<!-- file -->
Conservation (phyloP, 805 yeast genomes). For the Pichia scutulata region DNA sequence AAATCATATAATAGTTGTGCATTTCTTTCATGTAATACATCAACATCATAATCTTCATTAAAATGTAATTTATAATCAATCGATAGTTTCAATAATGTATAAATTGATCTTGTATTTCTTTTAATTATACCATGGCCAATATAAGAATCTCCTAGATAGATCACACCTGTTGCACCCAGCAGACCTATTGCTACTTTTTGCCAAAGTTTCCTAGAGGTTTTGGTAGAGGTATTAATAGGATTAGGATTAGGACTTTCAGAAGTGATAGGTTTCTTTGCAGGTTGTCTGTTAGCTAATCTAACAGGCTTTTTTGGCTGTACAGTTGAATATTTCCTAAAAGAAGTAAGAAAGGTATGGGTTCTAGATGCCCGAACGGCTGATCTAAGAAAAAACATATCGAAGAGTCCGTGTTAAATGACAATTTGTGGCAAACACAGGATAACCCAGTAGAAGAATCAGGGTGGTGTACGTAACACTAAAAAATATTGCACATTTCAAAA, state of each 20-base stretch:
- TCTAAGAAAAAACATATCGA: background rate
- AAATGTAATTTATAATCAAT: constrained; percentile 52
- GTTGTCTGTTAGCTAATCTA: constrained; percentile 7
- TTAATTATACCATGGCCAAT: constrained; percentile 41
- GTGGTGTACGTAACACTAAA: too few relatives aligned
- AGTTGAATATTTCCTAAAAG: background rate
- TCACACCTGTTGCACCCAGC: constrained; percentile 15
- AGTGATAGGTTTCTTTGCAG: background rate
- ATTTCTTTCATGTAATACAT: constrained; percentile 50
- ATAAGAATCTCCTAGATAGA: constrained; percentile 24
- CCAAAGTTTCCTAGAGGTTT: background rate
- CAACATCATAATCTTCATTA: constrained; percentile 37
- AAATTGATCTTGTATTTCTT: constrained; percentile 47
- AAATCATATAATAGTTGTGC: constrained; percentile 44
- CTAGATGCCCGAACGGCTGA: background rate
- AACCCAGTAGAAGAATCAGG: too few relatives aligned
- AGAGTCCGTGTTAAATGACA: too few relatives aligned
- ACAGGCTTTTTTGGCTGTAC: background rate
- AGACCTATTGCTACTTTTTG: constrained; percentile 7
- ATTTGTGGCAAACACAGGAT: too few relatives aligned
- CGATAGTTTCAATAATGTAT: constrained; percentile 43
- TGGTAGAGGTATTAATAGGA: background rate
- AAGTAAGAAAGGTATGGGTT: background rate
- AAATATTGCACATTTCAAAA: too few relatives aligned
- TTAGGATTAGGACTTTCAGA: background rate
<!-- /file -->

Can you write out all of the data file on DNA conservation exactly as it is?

Conservation (phyloP, 805 yeast genomes). For the Pichia scutulata region DNA sequence AAATCATATAATAGTTGTGCATTTCTTTCATGTAATACATCAACATCATAATCTTCATTAAAATGTAATTTATAATCAATCGATAGTTTCAATAATGTATAAATTGATCTTGTATTTCTTTTAATTATACCATGGCCAATATAAGAATCTCCTAGATAGATCACACCTGTTGCACCCAGCAGACCTATTGCTACTTTTTGCCAAAGTTTCCTAGAGGTTTTGGTAGAGGTATTAATAGGATTAGGATTAGGACTTTCAGAAGTGATAGGTTTCTTTGCAGGTTGTCTGTTAGCTAATCTAACAGGCTTTTTTGGCTGTACAGTTGAATATTTCCTAAAAGAAGTAAGAAAGGTATGGGTTCTAGATGCCCGAACGGCTGATCTAAGAAAAAACATATCGAAGAGTCCGTGTTAAATGACAATTTGTGGCAAACACAGGATAACCCAGTAGAAGAATCAGGGTGGTGTACGTAACACTAAAAAATATTGCACATTTCAAAA, state of each 20-base stretch:
- TCTAAGAAAAAACATATCGA: background rate
- AAATGTAATTTATAATCAAT: constrained; percentile 52
- GTTGTCTGTTAGCTAATCTA: constrained; percentile 7
- TTAATTATACCATGGCCAAT: constrained; percentile 41
- GTGGTGTACGTAACACTAAA: too few relatives aligned
- AGTTGAATATTTCCTAAAAG: background rate
- TCACACCTGTTGCACCCAGC: constrained; percentile 15
- AGTGATAGGTTTCTTTGCAG: background rate
- ATTTCTTTCATGTAATACAT: constrained; percentile 50
- ATAAGAATCTCCTAGATAGA: constrained; percentile 24
- CCAAAGTTTCCTAGAGGTTT: background rate
- CAACATCATAATCTTCATTA: constrained; percentile 37
- AAATTGATCTTGTATTTCTT: constrained; percentile 47
- AAATCATATAATAGTTGTGC: constrained; percentile 44
- CTAGATGCCCGAACGGCTGA: background rate
- AACCCAGTAGAAGAATCAGG: too few relatives aligned
- AGAGTCCGTGTTAAATGACA: too few relatives aligned
- ACAGGCTTTTTTGGCTGTAC: background rate
- AGACCTATTGCTACTTTTTG: constrained; percentile 7
- ATTTGTGGCAAACACAGGAT: too few relatives aligned
- CGATAGTTTCAATAATGTAT: constrained; percentile 43
- TGGTAGAGGTATTAATAGGA: background rate
- AAGTAAGAAAGGTATGGGTT: background rate
- AAATATTGCACATTTCAAAA: too few relatives aligned
- TTAGGATTAGGACTTTCAGA: background rate